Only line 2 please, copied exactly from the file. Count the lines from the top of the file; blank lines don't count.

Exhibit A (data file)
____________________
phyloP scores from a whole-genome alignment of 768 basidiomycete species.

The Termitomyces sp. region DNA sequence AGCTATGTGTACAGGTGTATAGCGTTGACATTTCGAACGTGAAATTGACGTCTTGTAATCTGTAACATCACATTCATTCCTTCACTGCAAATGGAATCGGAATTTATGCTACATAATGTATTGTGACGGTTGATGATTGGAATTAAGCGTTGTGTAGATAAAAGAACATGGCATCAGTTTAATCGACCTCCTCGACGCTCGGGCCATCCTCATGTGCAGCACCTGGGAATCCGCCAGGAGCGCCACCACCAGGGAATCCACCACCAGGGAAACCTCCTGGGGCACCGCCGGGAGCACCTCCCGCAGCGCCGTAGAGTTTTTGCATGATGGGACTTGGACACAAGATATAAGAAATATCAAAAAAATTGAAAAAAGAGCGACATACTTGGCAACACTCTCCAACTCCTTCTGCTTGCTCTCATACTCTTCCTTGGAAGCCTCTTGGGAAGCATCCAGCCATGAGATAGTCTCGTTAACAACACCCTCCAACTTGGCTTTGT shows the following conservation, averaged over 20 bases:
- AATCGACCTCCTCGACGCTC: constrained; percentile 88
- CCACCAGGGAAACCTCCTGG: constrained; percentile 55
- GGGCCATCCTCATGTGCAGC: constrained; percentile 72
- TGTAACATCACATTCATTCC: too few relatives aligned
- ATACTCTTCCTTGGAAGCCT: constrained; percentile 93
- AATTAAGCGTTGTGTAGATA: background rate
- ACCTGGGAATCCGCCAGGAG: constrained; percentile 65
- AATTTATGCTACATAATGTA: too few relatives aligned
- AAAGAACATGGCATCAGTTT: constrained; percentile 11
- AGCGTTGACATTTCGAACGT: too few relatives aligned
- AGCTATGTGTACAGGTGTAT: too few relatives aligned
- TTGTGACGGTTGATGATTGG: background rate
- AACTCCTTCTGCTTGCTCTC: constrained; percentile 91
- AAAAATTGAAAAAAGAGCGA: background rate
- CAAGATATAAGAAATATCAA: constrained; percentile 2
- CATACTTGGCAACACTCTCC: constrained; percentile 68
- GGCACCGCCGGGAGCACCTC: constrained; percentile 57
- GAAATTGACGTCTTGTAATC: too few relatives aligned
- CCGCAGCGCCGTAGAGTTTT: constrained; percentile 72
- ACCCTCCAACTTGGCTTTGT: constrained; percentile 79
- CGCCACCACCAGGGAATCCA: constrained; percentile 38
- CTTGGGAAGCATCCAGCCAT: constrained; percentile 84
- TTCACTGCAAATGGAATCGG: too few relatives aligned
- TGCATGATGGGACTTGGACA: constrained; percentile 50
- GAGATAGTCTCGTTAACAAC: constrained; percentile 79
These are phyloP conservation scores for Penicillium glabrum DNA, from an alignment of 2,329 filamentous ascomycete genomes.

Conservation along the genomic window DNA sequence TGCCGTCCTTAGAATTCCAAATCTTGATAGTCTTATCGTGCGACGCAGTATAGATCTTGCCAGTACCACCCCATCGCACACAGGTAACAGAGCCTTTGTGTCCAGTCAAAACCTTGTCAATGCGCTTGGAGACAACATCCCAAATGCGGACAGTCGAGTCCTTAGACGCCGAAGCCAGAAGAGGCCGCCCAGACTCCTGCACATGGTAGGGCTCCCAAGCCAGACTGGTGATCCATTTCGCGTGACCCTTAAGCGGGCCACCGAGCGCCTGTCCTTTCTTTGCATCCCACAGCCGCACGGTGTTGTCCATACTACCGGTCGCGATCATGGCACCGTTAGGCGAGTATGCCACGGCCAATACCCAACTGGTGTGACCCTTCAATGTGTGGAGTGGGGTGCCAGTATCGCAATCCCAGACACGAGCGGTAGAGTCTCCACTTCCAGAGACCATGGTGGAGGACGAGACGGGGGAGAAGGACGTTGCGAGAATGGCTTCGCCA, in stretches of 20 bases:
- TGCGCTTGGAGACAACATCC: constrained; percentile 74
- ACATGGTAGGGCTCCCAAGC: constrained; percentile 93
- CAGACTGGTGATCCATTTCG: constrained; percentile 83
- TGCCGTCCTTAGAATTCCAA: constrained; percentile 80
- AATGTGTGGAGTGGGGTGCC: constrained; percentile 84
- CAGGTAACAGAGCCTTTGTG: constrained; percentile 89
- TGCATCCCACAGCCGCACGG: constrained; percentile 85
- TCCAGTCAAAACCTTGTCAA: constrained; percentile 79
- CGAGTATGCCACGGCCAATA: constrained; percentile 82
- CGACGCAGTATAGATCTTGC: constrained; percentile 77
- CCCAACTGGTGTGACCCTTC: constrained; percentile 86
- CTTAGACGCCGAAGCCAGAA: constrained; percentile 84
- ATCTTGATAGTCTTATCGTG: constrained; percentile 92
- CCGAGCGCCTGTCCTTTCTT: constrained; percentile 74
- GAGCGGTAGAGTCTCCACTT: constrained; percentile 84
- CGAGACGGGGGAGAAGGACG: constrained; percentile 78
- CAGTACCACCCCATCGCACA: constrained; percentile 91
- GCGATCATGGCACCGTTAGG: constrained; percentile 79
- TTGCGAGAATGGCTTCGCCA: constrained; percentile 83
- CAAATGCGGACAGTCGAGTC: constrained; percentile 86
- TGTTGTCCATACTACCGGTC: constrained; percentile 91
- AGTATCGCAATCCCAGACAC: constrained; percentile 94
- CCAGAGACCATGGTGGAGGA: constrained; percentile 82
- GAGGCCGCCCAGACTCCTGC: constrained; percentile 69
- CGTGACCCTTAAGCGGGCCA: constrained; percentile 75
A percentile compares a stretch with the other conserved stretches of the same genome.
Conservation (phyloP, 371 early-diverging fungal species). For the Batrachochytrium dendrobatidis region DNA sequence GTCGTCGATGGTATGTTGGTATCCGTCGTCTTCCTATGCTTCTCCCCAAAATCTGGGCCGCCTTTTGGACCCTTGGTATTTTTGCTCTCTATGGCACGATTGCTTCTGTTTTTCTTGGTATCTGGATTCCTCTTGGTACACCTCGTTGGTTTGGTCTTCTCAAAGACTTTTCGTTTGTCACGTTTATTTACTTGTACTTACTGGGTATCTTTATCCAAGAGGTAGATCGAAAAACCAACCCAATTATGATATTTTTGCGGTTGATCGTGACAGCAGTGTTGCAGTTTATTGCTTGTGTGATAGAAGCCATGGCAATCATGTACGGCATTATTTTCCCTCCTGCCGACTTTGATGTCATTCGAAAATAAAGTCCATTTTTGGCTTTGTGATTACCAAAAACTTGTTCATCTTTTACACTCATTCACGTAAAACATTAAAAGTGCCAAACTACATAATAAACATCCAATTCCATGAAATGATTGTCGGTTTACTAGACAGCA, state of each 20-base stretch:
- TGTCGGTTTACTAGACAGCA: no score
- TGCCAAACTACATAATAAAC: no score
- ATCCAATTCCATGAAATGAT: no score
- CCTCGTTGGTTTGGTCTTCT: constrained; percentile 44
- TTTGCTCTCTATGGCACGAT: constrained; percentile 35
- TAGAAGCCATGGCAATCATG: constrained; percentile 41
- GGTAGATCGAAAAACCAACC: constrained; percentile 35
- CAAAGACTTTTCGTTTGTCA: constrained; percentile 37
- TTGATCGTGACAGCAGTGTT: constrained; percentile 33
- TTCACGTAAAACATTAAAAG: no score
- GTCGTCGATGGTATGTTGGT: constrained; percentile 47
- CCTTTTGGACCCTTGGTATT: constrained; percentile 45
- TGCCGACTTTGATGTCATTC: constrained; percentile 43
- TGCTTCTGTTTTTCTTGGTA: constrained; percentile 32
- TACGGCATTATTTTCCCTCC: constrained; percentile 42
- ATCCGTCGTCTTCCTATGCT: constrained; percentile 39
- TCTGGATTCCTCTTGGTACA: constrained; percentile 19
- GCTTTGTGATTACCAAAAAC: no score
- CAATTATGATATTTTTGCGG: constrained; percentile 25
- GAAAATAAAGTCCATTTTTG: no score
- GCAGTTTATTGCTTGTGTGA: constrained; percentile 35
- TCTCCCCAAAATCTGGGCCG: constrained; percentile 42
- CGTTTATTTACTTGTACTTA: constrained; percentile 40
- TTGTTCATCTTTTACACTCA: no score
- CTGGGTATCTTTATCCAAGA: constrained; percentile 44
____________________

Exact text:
The Termitomyces sp. region DNA sequence AGCTATGTGTACAGGTGTATAGCGTTGACATTTCGAACGTGAAATTGACGTCTTGTAATCTGTAACATCACATTCATTCCTTCACTGCAAATGGAATCGGAATTTATGCTACATAATGTATTGTGACGGTTGATGATTGGAATTAAGCGTTGTGTAGATAAAAGAACATGGCATCAGTTTAATCGACCTCCTCGACGCTCGGGCCATCCTCATGTGCAGCACCTGGGAATCCGCCAGGAGCGCCACCACCAGGGAATCCACCACCAGGGAAACCTCCTGGGGCACCGCCGGGAGCACCTCCCGCAGCGCCGTAGAGTTTTTGCATGATGGGACTTGGACACAAGATATAAGAAATATCAAAAAAATTGAAAAAAGAGCGACATACTTGGCAACACTCTCCAACTCCTTCTGCTTGCTCTCATACTCTTCCTTGGAAGCCTCTTGGGAAGCATCCAGCCATGAGATAGTCTCGTTAACAACACCCTCCAACTTGGCTTTGT shows the following conservation, averaged over 20 bases: